# Homework Help: Functions, operator => eigenfunction, eigenvalue

1. Sep 24, 2007

### sundriedtomato

[SOLVED] Functions, operator => eigenfunction, eigenvalue

1. The problem statement, all variables and given/known data
Show, that functions
f1 = A*sin($$\theta$$)exp[i$$\phi$$] and
f2 = B(3cos$$^{2}$$($$\theta$$) - 1) A,B - constants
are eigenfunctions of an operator
http://img358.imageshack.us/img358/3406/98211270ob1.jpg [Broken]
and find eigenvalues

3. The attempt at a solution
This is what i got for the first function:
http://img391.imageshack.us/img391/4461/38657444ih2.jpg [Broken]

The next step is to solve left part of the equation, and than compare it to the right part.

The question arises, how to solve that equation?

I tried simplifying left part of an equation in mathcad, and I got
http://img391.imageshack.us/img391/1897/28095157bm3.jpg [Broken]

Next question from that part, is if I am doing it right, how to compare those parts, and answer a question - weather this function is an eigenfunction of an operator?

Thank You in advance, and I am constantly near computer and waiting for suggestions.

Last edited by a moderator: May 3, 2017
2. Sep 24, 2007

### Reshma

Your eigen operator has partial derivatives wrt to $\theta$ and $\phi$. When you operate it on your given eigen function, you should get back your original function multiplied by a scaling factor which is your eigenvalue.

3. Sep 24, 2007

### sundriedtomato

Yes, Thank You, but how do I calculate that? May I ask for instructions on how to calculate that left part of an equation? Is the result I got is correct?

4. Sep 24, 2007

### nrqed

Just go ahead and apply the derivatives!! It's that simple. (btw, I don't know what you entered in mathcad but what it gave you is wrong).

all you have to do is to apply the derivatives

5. Sep 24, 2007

### nrqed

For the first term, what you have to calculate is

$$\frac{1}{sin \theta} \frac{\partial}{\partial \theta} ( sin \theta ~\frac{\partial}{ \partial \theta} (A sin \theta} e^{i \phi}}) )$$

6. Sep 24, 2007

### sundriedtomato

I will give it a try right know. Thank You.

7. Sep 24, 2007

### sundriedtomato

So, after proper calculations, the result is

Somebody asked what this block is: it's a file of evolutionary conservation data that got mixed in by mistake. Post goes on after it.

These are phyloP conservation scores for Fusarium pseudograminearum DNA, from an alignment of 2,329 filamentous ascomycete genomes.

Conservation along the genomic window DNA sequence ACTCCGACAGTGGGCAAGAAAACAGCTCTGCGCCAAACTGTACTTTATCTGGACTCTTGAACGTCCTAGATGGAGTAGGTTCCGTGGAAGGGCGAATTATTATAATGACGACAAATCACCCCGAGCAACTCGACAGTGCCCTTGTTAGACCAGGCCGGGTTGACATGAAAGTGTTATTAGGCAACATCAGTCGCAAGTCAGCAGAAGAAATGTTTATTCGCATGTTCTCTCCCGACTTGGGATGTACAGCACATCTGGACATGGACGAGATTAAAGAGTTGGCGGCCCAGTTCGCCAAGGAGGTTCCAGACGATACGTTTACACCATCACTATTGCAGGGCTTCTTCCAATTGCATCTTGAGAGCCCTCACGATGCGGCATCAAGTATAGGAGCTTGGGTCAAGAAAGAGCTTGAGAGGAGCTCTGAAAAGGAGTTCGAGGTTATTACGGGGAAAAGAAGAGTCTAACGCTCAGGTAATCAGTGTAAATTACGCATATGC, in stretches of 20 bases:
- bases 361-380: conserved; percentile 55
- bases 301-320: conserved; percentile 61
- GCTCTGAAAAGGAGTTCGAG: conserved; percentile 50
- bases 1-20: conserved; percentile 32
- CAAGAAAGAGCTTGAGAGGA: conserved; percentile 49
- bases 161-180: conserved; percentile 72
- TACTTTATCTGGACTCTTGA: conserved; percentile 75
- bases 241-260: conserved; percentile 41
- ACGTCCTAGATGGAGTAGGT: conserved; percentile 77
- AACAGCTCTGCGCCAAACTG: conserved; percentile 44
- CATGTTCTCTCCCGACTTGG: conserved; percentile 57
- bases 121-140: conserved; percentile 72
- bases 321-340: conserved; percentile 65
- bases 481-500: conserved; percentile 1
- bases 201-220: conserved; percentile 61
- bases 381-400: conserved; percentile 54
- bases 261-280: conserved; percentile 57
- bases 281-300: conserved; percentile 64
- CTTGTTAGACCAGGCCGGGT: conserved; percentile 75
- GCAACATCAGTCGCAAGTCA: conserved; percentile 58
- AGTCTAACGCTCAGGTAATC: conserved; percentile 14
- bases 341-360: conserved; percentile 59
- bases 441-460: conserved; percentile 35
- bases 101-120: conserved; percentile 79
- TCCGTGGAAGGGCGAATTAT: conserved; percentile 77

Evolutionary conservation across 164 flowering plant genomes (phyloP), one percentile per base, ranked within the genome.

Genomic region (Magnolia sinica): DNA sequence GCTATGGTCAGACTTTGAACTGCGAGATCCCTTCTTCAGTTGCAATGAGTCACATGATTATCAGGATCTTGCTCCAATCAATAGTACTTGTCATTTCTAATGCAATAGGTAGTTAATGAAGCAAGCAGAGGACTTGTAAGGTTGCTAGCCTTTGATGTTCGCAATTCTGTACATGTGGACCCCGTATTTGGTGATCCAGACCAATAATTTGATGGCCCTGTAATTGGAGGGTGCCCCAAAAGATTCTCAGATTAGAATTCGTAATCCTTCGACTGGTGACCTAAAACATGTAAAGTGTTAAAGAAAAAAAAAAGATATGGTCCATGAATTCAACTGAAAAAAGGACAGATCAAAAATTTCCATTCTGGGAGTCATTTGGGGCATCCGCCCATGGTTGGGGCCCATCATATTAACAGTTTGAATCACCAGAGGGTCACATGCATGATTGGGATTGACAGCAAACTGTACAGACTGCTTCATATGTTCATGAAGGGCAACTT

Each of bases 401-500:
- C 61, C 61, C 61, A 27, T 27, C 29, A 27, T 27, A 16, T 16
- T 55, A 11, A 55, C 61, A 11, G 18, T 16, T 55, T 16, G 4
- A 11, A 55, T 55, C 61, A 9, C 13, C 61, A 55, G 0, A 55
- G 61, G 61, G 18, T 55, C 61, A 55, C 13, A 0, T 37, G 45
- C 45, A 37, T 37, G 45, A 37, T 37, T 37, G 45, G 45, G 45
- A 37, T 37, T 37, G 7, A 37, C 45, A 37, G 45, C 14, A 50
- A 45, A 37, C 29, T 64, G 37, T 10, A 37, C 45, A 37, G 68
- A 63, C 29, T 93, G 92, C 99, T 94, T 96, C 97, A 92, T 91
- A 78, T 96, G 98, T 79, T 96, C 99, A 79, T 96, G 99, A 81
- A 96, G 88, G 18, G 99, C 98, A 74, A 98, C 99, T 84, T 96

http://img76.imageshack.us/img76/3385/38806746cn9.jpg [Broken]

Is this one correct?

I posted an image of what I am given, and as far as I know, differentiation sign usually is placed before the function?
I just don't get it - to what parts of an equation do underlined derivatives belong t?
http://img511.imageshack.us/img511/9895/22kn1.jpg [Broken]

Thank You.

Last edited by a moderator: May 3, 2017
8. Sep 24, 2007

### rahuldandekar

The part in brackets is an "operator"... every incomplete differentiation sign (ie, without anything to differentiate) operates on whatever is "multiplied" to it.

For example, the d/d(theta) is your image also operates on A*sin(theta)*exp(i*phi), because when you open the bracket, it gets to differentiate that term.

Eg. (the d's are partial)
[d/dx + d/dy]*x*y^2 = y^2 + 2*y*x

9. Sep 25, 2007

### Reshma

Just operate it on the function. They are simple partial derivatives, I won't take much time to solve. Just a little patience for the initial steps. I tried your problem and many terms get canceled out and you get the solution correctly. You don't need mathcad to do it.

10. Sep 25, 2007

### sundriedtomato

Thank You Reshma! I already managed to solve it correctly, and find eigenvalues as well.
For the case with the first function : a = 2h^2, and for the case with second function b = 6h^2. The problem was initially in understanding how to apply operator properly. Once example have been given, and operator properties reanalyzed - problem got solved in like 10 minutes (with putting it all on a paper as well). Thank You everybody who took part in this one!